"Fun and frolics at Irish National Opera's Figaro" Bachtrack Review
It’s an hilarious comedy of errors lampooning the foibles of human nature (well, generally the men) with the most divine music and heavenly arias.
The action takes place in Seville in the late-18th century where a servant couple, Figaro and Susanna, are about to marry. Their master, Count Almaviva has repudiated his dubious right (Le droit du seigneur) of sleeping with any of the maids that takes his fancy. However, he lusts mightily after Susanna and uses his position to try and entice Susanna into bed with him. Countess Almaviva still manages to love him, despite his lamentable neglect of her and pursuit of others. Further complications ensue with different characters in various disguises having designs on Figaro and the Countess – in short, a plot worthy of any screwball comedy.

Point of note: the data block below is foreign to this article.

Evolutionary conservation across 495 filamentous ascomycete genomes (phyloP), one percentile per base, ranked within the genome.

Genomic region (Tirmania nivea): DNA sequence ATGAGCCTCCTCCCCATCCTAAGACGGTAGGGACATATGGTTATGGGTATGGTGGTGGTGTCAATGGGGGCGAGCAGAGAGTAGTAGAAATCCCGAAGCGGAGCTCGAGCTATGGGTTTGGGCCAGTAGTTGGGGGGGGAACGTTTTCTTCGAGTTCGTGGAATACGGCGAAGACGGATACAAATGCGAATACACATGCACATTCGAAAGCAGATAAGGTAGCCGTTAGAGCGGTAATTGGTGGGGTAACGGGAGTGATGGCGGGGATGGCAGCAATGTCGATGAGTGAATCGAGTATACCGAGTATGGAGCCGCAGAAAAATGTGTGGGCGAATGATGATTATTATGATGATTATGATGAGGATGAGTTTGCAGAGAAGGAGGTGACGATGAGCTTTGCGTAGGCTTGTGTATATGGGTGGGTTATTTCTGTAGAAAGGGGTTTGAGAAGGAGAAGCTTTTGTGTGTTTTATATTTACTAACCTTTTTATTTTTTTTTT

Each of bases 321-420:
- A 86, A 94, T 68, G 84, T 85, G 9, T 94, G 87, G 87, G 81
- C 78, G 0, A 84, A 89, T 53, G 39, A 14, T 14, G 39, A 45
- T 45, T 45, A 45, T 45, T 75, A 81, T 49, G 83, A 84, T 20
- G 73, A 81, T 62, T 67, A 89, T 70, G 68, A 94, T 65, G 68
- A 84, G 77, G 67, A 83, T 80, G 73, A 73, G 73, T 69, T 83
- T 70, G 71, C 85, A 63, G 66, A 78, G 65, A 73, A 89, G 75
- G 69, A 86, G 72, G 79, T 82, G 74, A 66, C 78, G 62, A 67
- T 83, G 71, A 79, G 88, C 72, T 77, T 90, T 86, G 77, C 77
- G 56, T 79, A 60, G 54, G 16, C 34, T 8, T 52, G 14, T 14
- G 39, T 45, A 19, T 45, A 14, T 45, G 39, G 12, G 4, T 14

Director Patrick Mason created a finely detailed production that allowed the inherent humour to bubble over with good fun. The action was updated to the 1930s – think Downton Abbey. There were maids galore busying themselves about their domestic chores and a three-tiered pink wedding cake conjuring up the idea of wedding preparations, while the Count strutted around in his three-piece suit. There was a slightly surreal moment in Act 3 when the chorus suddenly morphed into hippy 1960s characters, full of flares and lurid colours and then proceeded to boogie for the festive chorus at the end.
The sets by Francis O’Connor were simple but convincing: wooden panels that could be moved about represented a bedchamber, an interior of the Count’s house or, in the final act, a pavilion in the garden.
Read the full review HERE